I have been recently using Hamcrest library to write some tests and quite successful but now I need to do something more complex and started to see a lot of difficulties. I need to inpsect and verify the properties of the items in a Map. My production code looks something like this:

    Map<String, List<MyItem>> map = new HashMap<String, List<MyItem>>();
    map.put("one", Arrays.asList(new MyItem("One")));
    map.put("two",  Arrays.asList(new MyItem("Two")));
    map.put("three",  Arrays.asList(new MyItem("Three")));

I want to write some test codes like the following, but it doesn't compile. Looks like Hamcrest's hasEntry is type-parametered, while hasItem and hasProperty only expect Object.

    assertThat(map, Matchers.<String, List<MyItem>>hasEntry("one",  hasItem(hasProperty("name", is("One")))));

My IDE (Eclipse) is giving this error message: The parameterized method <String, List<HamcrestTest.MyItem>>hasEntry(String, List<HamcrestTest.MyItem>) of type Matchers is not applicable for the arguments (String, Matcher<Iterable<? super Object>>). For one thing I think Eclipse is confused of which hasEntry method I wanted to use, it should be hasEntry(org.hamcrest.Matcher<? super K> keyMatcher, org.hamcrest.Matcher<? super V> valueMatcher) , not the hasEntry(K key, V value).

Should I just give up and get the item from the Map and manually inspect each property? Is there a cleaner way?

4 Answers 4


Youu could just use contains or containsInAnyOrder. True, you'll have to list all items in the List that way, but it works cleaner than hasItem:

public void mapTest() {
  Map<String, List<MyItem>> map = new HashMap<String, List<MyItem>>();
  map.put("one", asList(new MyItem("1"), new MyItem("one")));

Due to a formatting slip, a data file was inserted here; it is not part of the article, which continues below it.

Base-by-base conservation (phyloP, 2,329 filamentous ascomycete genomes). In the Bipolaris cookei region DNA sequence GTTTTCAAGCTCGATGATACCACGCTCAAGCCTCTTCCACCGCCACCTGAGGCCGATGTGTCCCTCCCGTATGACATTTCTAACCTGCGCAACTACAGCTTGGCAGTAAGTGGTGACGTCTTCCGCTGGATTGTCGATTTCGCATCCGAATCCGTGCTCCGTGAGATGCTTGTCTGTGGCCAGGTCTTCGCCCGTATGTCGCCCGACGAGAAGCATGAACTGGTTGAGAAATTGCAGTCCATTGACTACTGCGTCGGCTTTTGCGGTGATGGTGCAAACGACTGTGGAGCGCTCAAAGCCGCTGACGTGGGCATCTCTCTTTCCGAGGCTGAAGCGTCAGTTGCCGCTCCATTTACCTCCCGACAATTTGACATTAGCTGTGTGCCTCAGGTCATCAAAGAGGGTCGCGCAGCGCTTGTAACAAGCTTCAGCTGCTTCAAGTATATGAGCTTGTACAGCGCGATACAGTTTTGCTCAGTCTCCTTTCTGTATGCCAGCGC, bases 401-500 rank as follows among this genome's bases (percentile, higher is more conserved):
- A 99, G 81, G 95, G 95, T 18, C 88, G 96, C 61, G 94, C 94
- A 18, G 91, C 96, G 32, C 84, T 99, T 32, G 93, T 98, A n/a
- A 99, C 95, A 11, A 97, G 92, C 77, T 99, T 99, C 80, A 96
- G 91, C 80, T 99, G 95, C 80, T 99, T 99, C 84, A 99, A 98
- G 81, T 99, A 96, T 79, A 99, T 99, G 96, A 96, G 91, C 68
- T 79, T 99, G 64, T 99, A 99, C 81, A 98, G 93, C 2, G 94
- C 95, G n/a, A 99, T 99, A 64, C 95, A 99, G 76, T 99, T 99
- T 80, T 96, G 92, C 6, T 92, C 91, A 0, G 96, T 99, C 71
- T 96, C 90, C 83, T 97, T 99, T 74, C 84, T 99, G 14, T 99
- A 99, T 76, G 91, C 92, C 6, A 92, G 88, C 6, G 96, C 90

assertThat(map, hasEntry(is("one"),
                           containsInAnyOrder(hasProperty("name", is("one")),
                                              hasProperty("name", is("1")))));
  • 2
    I don't believe this will resolve the compile-time error because the hasEntry will return a Matcher<String, Iterable<Object>> instead of the required Matcher<String, List<MyItem>>
    – John B
    Nov 25, 2013 at 16:53
  • @JohnB: Believe it or not, but I tried it and it works just peachy for me.
    – t0mppa
    Nov 25, 2013 at 16:54
  • Should it work also for map with values of different type (Map<String, Object> to say it in java)? Because I'm trying it with mockito, and I have an Overload resolution failed compile error.
    – rascio
    Sep 20, 2017 at 12:44

Since @t0mppa didn't provide a good example on how to use Hamcrest's contains and containsInAnyOrder for this, here's a little something to get your started:

Map<Integer, String> columns = new HashMap<Integer, String>();
columns.put(1, "ID");
columns.put(2, "Title");
columns.put(3, "Description");

assertThat(columns.values(), contains("ID", "Title", "Description")); // passes
assertThat(columns.values(), contains("ID", "Description", "Title")); // fails
assertThat(columns.values(), containsInAnyOrder("ID", "Description", "Title")); // passes

Note that as opposed to hasItem and hasItems, these will only work if you provide them with a full list of all the values you'll be matching against. See Hamcrest's javadocs for more information.


So just to make this simpler you might try this...

assertThat((Object)map, (Matcher)Matchers.hasEntry("one",  hasItem(hasProperty("name", is("One")))));

by going to a raw type you will get a warning but no compile error. If have used this trick in the past when I don't want to worry about getting all the casting just right for the compiler.

Also, you might consider using ItIterableContainingInOrder.containingInOrder(new MyItem("One"))). This will verify the entire list and if MyItem implements equals then you won't be using reflection in your tests.


the hasEntry method has two signatures:

  • hasEntry(key, value)
  • hasEntry(matcher<key>, matcher<value>)

You are using the first signature, thus you are checking whether your map contains a matcher mapped to the string "one". t0mppa's answer is using the second signature, that's why it works. The good news is you don't need to list all the elements in the list, you can just

assertThat(map, hasEntry(is("one"), hasItem(hasProperty("name", is("One")))));

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